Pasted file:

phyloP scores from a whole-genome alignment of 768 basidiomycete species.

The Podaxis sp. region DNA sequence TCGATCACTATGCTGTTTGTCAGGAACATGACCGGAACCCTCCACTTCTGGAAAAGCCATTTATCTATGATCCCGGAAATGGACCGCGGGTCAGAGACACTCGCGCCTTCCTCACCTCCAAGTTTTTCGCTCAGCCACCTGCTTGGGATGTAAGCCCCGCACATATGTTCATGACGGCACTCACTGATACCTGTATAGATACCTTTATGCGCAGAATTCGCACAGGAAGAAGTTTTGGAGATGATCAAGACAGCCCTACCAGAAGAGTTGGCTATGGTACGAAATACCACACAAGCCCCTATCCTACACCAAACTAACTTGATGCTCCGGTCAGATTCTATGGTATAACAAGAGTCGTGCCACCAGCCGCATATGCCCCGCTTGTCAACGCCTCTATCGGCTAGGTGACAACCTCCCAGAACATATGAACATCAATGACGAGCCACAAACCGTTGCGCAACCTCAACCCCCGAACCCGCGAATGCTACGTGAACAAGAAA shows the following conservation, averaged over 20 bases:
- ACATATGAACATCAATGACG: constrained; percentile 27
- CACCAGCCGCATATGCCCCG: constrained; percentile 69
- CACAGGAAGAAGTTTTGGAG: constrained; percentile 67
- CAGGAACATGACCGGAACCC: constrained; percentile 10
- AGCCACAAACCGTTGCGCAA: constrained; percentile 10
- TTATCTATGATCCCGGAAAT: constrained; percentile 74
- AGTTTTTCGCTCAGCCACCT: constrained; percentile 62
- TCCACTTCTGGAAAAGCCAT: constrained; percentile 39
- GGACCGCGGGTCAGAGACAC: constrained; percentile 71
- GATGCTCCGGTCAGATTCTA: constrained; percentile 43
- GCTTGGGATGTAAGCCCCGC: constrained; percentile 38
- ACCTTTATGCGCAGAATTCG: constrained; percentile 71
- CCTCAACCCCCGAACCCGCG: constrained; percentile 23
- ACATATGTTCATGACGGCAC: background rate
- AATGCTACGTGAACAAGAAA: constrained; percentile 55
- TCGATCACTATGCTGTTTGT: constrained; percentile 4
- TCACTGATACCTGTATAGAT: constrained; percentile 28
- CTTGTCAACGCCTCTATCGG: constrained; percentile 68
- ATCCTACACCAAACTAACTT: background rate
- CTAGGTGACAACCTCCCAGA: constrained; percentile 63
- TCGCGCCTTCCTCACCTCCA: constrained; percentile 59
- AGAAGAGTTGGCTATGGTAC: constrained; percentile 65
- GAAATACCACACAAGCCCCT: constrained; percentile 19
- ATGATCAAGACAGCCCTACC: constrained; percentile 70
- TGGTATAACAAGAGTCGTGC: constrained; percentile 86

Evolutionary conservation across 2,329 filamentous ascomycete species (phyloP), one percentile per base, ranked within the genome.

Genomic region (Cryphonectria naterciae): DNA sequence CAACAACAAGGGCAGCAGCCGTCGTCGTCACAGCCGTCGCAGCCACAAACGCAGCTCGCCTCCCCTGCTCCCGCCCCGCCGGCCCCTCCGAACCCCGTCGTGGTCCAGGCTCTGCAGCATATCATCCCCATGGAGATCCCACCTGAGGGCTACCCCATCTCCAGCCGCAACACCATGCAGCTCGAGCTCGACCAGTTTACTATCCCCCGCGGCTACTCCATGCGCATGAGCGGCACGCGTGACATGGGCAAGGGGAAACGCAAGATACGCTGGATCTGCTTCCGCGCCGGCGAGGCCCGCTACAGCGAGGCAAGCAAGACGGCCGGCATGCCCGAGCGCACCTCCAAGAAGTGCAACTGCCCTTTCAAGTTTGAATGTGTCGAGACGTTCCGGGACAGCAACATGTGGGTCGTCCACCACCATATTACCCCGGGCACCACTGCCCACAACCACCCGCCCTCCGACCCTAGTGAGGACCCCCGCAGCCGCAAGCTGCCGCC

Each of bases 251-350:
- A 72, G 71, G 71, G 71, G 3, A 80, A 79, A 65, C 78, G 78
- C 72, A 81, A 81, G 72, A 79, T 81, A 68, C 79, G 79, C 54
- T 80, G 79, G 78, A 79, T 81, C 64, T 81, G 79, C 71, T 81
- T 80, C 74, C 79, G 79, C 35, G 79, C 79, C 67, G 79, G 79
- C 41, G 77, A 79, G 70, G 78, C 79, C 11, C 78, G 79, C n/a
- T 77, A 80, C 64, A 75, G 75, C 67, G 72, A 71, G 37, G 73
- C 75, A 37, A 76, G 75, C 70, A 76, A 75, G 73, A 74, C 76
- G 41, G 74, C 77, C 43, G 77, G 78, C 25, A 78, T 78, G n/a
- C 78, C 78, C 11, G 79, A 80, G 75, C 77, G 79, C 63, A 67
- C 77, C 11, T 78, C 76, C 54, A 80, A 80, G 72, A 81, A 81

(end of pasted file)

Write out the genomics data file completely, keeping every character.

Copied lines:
phyloP scores from a whole-genome alignment of 768 basidiomycete species.

The Podaxis sp. region DNA sequence TCGATCACTATGCTGTTTGTCAGGAACATGACCGGAACCCTCCACTTCTGGAAAAGCCATTTATCTATGATCCCGGAAATGGACCGCGGGTCAGAGACACTCGCGCCTTCCTCACCTCCAAGTTTTTCGCTCAGCCACCTGCTTGGGATGTAAGCCCCGCACATATGTTCATGACGGCACTCACTGATACCTGTATAGATACCTTTATGCGCAGAATTCGCACAGGAAGAAGTTTTGGAGATGATCAAGACAGCCCTACCAGAAGAGTTGGCTATGGTACGAAATACCACACAAGCCCCTATCCTACACCAAACTAACTTGATGCTCCGGTCAGATTCTATGGTATAACAAGAGTCGTGCCACCAGCCGCATATGCCCCGCTTGTCAACGCCTCTATCGGCTAGGTGACAACCTCCCAGAACATATGAACATCAATGACGAGCCACAAACCGTTGCGCAACCTCAACCCCCGAACCCGCGAATGCTACGTGAACAAGAAA shows the following conservation, averaged over 20 bases:
- ACATATGAACATCAATGACG: constrained; percentile 27
- CACCAGCCGCATATGCCCCG: constrained; percentile 69
- CACAGGAAGAAGTTTTGGAG: constrained; percentile 67
- CAGGAACATGACCGGAACCC: constrained; percentile 10
- AGCCACAAACCGTTGCGCAA: constrained; percentile 10
- TTATCTATGATCCCGGAAAT: constrained; percentile 74
- AGTTTTTCGCTCAGCCACCT: constrained; percentile 62
- TCCACTTCTGGAAAAGCCAT: constrained; percentile 39
- GGACCGCGGGTCAGAGACAC: constrained; percentile 71
- GATGCTCCGGTCAGATTCTA: constrained; percentile 43
- GCTTGGGATGTAAGCCCCGC: constrained; percentile 38
- ACCTTTATGCGCAGAATTCG: constrained; percentile 71
- CCTCAACCCCCGAACCCGCG: constrained; percentile 23
- ACATATGTTCATGACGGCAC: background rate
- AATGCTACGTGAACAAGAAA: constrained; percentile 55
- TCGATCACTATGCTGTTTGT: constrained; percentile 4
- TCACTGATACCTGTATAGAT: constrained; percentile 28
- CTTGTCAACGCCTCTATCGG: constrained; percentile 68
- ATCCTACACCAAACTAACTT: background rate
- CTAGGTGACAACCTCCCAGA: constrained; percentile 63
- TCGCGCCTTCCTCACCTCCA: constrained; percentile 59
- AGAAGAGTTGGCTATGGTAC: constrained; percentile 65
- GAAATACCACACAAGCCCCT: constrained; percentile 19
- ATGATCAAGACAGCCCTACC: constrained; percentile 70
- TGGTATAACAAGAGTCGTGC: constrained; percentile 86

Evolutionary conservation across 2,329 filamentous ascomycete species (phyloP), one percentile per base, ranked within the genome.

Genomic region (Cryphonectria naterciae): DNA sequence CAACAACAAGGGCAGCAGCCGTCGTCGTCACAGCCGTCGCAGCCACAAACGCAGCTCGCCTCCCCTGCTCCCGCCCCGCCGGCCCCTCCGAACCCCGTCGTGGTCCAGGCTCTGCAGCATATCATCCCCATGGAGATCCCACCTGAGGGCTACCCCATCTCCAGCCGCAACACCATGCAGCTCGAGCTCGACCAGTTTACTATCCCCCGCGGCTACTCCATGCGCATGAGCGGCACGCGTGACATGGGCAAGGGGAAACGCAAGATACGCTGGATCTGCTTCCGCGCCGGCGAGGCCCGCTACAGCGAGGCAAGCAAGACGGCCGGCATGCCCGAGCGCACCTCCAAGAAGTGCAACTGCCCTTTCAAGTTTGAATGTGTCGAGACGTTCCGGGACAGCAACATGTGGGTCGTCCACCACCATATTACCCCGGGCACCACTGCCCACAACCACCCGCCCTCCGACCCTAGTGAGGACCCCCGCAGCCGCAAGCTGCCGCC

Each of bases 251-350:
- A 72, G 71, G 71, G 71, G 3, A 80, A 79, A 65, C 78, G 78
- C 72, A 81, A 81, G 72, A 79, T 81, A 68, C 79, G 79, C 54
- T 80, G 79, G 78, A 79, T 81, C 64, T 81, G 79, C 71, T 81
- T 80, C 74, C 79, G 79, C 35, G 79, C 79, C 67, G 79, G 79
- C 41, G 77, A 79, G 70, G 78, C 79, C 11, C 78, G 79, C n/a
- T 77, A 80, C 64, A 75, G 75, C 67, G 72, A 71, G 37, G 73
- C 75, A 37, A 76, G 75, C 70, A 76, A 75, G 73, A 74, C 76
- G 41, G 74, C 77, C 43, G 77, G 78, C 25, A 78, T 78, G n/a
- C 78, C 78, C 11, G 79, A 80, G 75, C 77, G 79, C 63, A 67
- C 77, C 11, T 78, C 76, C 54, A 80, A 80, G 72, A 81, A 81